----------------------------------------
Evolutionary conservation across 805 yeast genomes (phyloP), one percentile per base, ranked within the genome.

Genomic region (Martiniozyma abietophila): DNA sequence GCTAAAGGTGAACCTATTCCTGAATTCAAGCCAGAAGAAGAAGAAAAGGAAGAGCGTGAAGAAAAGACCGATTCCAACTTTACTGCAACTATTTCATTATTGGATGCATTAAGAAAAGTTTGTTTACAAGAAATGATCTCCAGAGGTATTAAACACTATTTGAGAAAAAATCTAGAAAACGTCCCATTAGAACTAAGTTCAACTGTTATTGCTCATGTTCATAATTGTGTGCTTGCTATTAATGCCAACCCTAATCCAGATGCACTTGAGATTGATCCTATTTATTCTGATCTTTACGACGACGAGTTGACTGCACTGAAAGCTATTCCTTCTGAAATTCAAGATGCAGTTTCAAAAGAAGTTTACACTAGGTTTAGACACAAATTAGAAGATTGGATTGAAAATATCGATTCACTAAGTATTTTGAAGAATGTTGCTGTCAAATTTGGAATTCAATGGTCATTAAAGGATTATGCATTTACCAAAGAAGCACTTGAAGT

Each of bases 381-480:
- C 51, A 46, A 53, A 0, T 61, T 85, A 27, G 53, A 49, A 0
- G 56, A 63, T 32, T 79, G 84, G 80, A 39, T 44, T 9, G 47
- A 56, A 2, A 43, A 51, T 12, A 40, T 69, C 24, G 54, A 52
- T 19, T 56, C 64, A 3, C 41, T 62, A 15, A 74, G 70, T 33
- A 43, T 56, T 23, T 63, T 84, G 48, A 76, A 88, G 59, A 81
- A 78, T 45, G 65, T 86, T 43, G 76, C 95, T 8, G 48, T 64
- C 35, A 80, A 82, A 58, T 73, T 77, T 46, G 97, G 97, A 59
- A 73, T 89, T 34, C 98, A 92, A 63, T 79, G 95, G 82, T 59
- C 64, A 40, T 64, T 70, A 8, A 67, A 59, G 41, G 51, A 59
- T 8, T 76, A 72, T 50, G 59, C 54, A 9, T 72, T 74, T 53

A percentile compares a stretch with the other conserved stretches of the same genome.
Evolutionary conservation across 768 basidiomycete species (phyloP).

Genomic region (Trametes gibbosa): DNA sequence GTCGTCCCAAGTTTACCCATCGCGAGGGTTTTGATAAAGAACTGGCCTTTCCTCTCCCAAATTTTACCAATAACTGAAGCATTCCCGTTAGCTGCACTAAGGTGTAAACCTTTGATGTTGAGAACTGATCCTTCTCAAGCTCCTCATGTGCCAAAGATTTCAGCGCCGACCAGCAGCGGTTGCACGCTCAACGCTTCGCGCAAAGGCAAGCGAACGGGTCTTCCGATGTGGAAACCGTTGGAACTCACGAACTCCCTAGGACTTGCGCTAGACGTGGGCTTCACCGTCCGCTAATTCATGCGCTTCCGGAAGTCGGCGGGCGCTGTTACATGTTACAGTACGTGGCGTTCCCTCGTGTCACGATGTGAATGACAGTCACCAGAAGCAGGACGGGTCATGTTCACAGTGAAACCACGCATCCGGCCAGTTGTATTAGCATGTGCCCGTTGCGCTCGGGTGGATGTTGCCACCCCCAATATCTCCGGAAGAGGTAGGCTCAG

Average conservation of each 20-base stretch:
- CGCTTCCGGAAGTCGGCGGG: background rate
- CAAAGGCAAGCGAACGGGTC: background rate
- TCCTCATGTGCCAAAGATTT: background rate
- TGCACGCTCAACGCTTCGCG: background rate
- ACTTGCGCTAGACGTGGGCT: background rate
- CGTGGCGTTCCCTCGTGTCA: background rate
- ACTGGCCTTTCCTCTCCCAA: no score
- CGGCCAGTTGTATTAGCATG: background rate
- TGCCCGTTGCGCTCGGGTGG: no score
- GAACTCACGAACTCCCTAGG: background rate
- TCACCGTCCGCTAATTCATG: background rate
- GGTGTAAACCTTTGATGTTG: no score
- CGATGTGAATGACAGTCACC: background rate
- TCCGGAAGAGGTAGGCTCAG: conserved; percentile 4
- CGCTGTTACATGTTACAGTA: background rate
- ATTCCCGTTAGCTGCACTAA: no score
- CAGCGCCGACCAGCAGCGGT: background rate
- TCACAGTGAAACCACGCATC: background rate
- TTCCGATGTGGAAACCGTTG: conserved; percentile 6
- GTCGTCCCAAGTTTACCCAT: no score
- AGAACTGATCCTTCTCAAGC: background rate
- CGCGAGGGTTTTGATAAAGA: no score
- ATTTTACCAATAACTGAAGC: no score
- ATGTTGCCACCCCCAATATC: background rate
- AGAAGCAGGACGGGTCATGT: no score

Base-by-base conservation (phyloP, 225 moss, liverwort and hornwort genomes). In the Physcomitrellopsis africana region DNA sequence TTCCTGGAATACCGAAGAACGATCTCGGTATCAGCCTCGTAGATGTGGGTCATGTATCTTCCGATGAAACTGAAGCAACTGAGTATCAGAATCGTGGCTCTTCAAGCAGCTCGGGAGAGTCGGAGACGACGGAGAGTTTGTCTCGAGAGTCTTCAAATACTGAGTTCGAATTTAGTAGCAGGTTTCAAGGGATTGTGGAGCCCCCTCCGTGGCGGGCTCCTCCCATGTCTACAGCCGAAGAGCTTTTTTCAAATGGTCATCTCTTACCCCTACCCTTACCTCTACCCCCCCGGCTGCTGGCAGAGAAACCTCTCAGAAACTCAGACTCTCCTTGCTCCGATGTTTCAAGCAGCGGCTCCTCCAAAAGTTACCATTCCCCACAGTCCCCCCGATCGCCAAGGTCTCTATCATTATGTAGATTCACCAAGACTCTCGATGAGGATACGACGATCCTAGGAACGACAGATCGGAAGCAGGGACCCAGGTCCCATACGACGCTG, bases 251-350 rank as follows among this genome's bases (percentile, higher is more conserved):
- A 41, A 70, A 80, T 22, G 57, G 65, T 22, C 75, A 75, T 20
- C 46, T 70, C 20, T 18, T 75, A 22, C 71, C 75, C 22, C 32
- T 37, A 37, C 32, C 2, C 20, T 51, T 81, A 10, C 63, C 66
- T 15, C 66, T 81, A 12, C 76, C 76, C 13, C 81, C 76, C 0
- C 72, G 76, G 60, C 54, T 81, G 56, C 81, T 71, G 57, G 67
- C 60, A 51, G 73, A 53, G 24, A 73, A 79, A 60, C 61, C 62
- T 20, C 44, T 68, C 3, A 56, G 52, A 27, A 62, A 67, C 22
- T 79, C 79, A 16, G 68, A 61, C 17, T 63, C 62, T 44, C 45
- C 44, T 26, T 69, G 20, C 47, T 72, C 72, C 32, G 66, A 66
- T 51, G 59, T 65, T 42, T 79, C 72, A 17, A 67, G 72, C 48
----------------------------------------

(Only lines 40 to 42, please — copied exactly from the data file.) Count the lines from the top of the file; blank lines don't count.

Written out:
- ATTTTACCAATAACTGAAGC: no score
- ATGTTGCCACCCCCAATATC: background rate
- AGAAGCAGGACGGGTCATGT: no score